Thara Natalie Prashad-Jhooti: Demarest resident, owner of Fire Shaper, mother of two

“It’s always good for a woman to spread her wings,” says Thara Natalie.And she did just that. Before settling down and becoming a mother, Natalie traveled the world following her passions of acting, modeling and making music. During her travels she met her husband, Jay Sean, who has topped charts with his own music. (You might know his 2009 hit single, "Down.")Career coach Tanisha Russell:...

“It’s always good for a woman to spread her wings,” says Thara Natalie.

And she did just that. Before settling down and becoming a mother, Natalie traveled the world following her passions of acting, modeling and making music. During her travels she met her husband, Jay Sean, who has topped charts with his own music. (You might know his 2009 hit single, "Down.")

Career coach Tanisha Russell: Being a mom is all trial and error

Along with her husband, Natalie owns the Fire Shaper yoga studio in Tenafly. 201 Magazine spoke with Natalie to discuss what it’s like running a business while trying to be the best mom she can for her five-year-old daughter, Ayva, and seven-month-old son, Aaryan.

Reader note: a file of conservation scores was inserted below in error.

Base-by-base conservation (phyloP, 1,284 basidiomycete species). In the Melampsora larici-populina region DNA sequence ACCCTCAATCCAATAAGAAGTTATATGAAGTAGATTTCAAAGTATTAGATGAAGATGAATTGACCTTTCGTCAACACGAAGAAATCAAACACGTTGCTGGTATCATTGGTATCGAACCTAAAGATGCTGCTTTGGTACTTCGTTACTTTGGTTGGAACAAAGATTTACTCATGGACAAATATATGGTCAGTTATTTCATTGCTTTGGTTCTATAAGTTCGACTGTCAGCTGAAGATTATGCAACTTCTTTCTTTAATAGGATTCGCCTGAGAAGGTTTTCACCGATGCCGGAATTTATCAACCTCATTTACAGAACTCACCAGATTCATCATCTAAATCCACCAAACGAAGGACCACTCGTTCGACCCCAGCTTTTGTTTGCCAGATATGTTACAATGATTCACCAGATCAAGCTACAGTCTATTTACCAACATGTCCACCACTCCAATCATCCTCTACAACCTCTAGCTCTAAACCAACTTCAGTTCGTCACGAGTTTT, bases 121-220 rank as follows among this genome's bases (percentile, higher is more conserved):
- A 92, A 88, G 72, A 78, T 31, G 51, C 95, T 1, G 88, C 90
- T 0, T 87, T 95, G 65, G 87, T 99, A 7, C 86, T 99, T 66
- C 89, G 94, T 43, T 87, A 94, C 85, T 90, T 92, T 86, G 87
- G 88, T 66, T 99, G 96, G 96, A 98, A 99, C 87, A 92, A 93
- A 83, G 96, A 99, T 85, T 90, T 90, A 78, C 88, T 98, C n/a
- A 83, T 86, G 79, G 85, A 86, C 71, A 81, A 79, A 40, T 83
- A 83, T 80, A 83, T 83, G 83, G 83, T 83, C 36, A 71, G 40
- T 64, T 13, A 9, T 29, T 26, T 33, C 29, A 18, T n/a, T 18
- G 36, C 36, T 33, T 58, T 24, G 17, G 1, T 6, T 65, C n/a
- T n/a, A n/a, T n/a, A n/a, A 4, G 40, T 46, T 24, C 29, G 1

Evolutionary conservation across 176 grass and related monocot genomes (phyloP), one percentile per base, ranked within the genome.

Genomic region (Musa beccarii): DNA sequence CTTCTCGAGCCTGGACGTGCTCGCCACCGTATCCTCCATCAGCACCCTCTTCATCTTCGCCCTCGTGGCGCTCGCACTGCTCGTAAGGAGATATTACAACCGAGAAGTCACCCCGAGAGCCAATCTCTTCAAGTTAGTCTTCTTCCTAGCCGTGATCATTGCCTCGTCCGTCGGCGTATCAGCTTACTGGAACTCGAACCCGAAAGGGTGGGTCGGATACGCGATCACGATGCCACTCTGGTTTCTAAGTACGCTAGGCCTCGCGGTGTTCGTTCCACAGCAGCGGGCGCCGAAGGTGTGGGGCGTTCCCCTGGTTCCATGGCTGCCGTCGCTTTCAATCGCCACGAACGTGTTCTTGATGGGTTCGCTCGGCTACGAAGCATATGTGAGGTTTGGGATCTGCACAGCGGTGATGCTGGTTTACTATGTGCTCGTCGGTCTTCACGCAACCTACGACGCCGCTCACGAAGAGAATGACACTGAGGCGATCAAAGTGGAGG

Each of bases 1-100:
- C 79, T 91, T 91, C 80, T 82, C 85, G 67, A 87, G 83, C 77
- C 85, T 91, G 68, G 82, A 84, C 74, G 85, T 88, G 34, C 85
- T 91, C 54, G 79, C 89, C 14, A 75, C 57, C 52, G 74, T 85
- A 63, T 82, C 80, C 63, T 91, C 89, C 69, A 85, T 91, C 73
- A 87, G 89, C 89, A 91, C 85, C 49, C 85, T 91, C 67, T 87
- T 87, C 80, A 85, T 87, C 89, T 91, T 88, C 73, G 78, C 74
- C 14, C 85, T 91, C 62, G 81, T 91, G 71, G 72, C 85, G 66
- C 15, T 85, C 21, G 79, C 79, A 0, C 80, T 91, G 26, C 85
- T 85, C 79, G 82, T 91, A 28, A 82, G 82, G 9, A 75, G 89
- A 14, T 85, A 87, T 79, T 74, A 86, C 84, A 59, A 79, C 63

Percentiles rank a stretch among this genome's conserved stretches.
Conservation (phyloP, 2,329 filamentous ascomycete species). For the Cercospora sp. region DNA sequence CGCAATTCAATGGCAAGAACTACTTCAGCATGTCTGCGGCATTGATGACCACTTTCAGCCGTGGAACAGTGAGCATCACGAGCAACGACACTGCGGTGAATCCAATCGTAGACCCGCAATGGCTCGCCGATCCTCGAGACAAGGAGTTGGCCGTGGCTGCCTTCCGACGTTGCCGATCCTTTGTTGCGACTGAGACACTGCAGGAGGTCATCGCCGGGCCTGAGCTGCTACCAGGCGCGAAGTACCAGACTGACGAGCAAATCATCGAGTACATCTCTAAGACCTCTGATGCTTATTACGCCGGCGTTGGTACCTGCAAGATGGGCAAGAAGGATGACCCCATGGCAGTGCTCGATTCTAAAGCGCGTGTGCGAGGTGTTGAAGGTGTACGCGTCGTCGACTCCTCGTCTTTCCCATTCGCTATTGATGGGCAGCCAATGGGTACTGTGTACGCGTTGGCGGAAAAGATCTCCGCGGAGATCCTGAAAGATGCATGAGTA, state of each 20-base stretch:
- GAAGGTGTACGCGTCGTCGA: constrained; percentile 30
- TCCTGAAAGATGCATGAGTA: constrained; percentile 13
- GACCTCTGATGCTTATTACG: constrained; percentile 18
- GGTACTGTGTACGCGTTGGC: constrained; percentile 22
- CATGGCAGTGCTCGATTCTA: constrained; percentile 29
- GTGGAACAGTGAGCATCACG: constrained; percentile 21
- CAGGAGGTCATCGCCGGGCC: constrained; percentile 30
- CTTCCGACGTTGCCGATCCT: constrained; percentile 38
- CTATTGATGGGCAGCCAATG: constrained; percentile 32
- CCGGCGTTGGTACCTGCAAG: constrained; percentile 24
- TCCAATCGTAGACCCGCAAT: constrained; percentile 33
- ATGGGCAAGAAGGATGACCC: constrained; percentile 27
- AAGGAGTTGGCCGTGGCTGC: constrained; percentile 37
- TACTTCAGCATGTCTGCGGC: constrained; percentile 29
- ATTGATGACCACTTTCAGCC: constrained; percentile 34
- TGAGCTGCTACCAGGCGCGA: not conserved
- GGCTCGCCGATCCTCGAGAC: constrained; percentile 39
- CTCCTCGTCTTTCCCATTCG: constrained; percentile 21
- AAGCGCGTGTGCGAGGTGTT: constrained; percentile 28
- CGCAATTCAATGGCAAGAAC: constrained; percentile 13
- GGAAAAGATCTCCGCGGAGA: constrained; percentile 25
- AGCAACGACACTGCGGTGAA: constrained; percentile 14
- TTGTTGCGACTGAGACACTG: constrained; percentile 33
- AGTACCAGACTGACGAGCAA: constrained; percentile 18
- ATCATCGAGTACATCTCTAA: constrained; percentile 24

A River Vale native and mother of two, Thara Natalie, 37, lived in New York City and in California, but made her way back to Bergen County to raise her family and manage her business. She lives in Demarest.

What's been the toughest thing about balancing a family and career so far?

I’m very lucky I own my own business. You get a little bit of control of where and when you work. Just because I’m not in studio doesn’t mean I not working. I’m always available. So, I tell my daughter, “Yes, Mommy is home, but Mommy still has to work.”

What was the most surprising thing you discovered about being a mom?

One of the things before you have a child is that you see children behave a certain way and you think it’s a learned behavior — that their parents taught them to act that way. But then you learn they’re born with a distinct personality and traits that you have no control over. Like Ayva: She’s clear on what she wants. That wasn’t taught, that’s just how she is.

Most rewarding thing about being a mom?

It’s the love that they give and the love that you share that opens your heart in a different way. Ayva can look up to me and say, “Mommy, you’re the sweetest mommy.” And with Aaryan, it’s the joy on his face when I walk through the door, it’s unbelievable.

What is something that having a child has taught you?